Girlfriend's kidney his gift for life

By Geoff Lee

January 10, 2018 12:43 PM

Ceanna Moan left, donated one of her kidneys to her Marwayne boyfriend Duncan MacDonald. The couple was aided in their recovery from surgery last summer by a pair of stuffed bears that one of MacDonald’s friends presented them on the condition the couple donated them to the Stollery Children’s Hospital in Edmonton which they gladly did. GEOFF LEE LLS PHOTO

Duncan MacDonald is living proof organ transplants can not only save lives, but change them for the better too.
The 28-year-old Marwayne resident will be the host family face of the 2018 Transplant Trot, to be held at the Servus Sports Centre on Jan. 27.
MacDonald received a kidney from his girlfriend Ceanna Moan last July in a transplant operation in Edmonton that has improved his health and hopes for the future.
“It’s the quality of life. I was on peritoneal dialysis for about 14 months and I could kind of go about my daily life as best I can, but you’re pretty limited to that,” said MacDonald.
“You don’t feel that great; you’re pretty tired all the time. It’s probably been 10 years since I felt this good.”
He even said out loud during a phone interview from his truck that he might marry Moan some day, with Moan sitting beside him.
The couple will team up with other members from their two families to raise awareness about organ donation and transplantation at the trot, headed by the Canadian Transplant Association (CTA).
“This is our third one and we will be having a special recognition walk,” said Donna Krilow-Lorenz, CTA regional coordinator in Lloydminster.
That first lap around the track is set aside to celebrate living organ donors, families of deceased organ donors and organ or tissue recipients.
The recognition walk will take place at 10:15 a.m. following the start of the 5km walk or run 10 a.m. with early registration available online at the Running Room.
“We always allow the people who want to run—we have the track dedicated for the first 15 minutes, and after the recognition walk everyone else joins in,” explained Krilow-Lorenz.
She calls the recognition walk an emotional event.
“It shows that lives are being saved in our community.”
Krilow-Lorenz is a recipient of a kidney transplant herself.
“It is an emotional time, but it’s a celebration; you celebrate that second chance of life with your family and your friends,” she said.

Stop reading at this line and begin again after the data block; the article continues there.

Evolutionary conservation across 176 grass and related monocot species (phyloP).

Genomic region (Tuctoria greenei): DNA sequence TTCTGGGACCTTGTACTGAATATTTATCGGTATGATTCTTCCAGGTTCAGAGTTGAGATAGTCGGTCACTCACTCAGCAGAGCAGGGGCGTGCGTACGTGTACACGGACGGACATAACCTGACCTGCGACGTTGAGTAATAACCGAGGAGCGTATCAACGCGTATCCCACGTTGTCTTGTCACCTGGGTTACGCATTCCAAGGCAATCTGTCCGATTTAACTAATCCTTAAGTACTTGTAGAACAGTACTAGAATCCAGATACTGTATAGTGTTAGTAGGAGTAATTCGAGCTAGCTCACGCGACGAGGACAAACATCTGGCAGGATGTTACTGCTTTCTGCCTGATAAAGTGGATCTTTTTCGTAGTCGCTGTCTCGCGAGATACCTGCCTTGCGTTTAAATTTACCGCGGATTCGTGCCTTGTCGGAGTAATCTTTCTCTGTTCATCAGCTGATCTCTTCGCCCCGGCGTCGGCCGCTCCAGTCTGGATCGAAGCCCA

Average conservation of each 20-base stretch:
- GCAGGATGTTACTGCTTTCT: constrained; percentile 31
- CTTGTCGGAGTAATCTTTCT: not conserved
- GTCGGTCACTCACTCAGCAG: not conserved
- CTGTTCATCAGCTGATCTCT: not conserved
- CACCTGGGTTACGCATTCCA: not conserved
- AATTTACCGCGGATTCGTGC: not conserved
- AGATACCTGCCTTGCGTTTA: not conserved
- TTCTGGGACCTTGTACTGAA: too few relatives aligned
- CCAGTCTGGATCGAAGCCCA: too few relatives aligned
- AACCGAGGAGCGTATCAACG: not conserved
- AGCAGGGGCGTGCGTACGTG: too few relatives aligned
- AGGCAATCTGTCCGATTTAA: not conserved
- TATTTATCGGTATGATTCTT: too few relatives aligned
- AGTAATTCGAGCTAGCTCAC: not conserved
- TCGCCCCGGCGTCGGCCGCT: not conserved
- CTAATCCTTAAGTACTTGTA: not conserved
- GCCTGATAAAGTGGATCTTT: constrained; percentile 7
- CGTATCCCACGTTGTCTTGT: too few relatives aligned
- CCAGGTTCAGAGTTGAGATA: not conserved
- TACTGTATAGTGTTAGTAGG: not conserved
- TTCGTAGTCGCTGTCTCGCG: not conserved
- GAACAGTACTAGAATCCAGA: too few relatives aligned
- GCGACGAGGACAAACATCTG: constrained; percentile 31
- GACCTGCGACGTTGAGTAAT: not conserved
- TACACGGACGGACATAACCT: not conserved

Krilow-Lorenz calls Duncan “a great young man,” who spoke during the CTA’s national organ and tissue donation awareness week at City Hall in 2016.
“So it shows that he took about 18 months before he was able to get his transplant,” she said.
MacDonald has a rare incurable disease that attacks his kidneys and his doctor told him two years ago that he would need a new kidney in the future.
“I knew for six or seven years that was the path I was going to have to take at some time in my life, but we’re hoping it was going to be when I was in my 40s or 50s,” he said.
The young man will be on anti-rejection medications for life.
As for Ceanna, he said she is healthy, but still tired, noting that’s a normal symptom for most kidney donors as their bodies recover.
“They are losing an organ so it is hard on them for a little while, but then their other kidney grows to take up the load,,” said MacDonald.
He was able to work right up to a few days before the transplant as a heavy equipment operator.
MacDonald also has a bachelor of commerce degree in management, but his hours operating equipment allow him to keep frequent follow-up medical appointments.
“I’ve had really good benefits which helped me get through the dialysis and the transplant the last couple of years,” he said.
His mom, Darlene said her son did dialysis at home and is very thankful for all the people that supported him.
“He had many family, friends, neighbours people that he had played sports with all his life who also called in to donate a kidney to him,” she said, referring to a phone line given by doctors for potential donors to call and be tested.
“We’re just delighted to be selected as the host family and be able to promote organ and tissue donation. We see what it’s done for Duncan.”
She added her entire family is delighted to give back and spread the news about what a journey it’s been.
“We are glad to be able to share our experiences and the good news,” she said.
Over 1,600 Canadians are added to organ wait lists yearly according to the CTA.
MacDonald urges those who plan to register to donate organs upon their death to talk to their family about their choice to be a donor.
“I guess I am a really good case because I am young and in decent health other than my kidney—everybody always think that people who need organs are older people,” he said.

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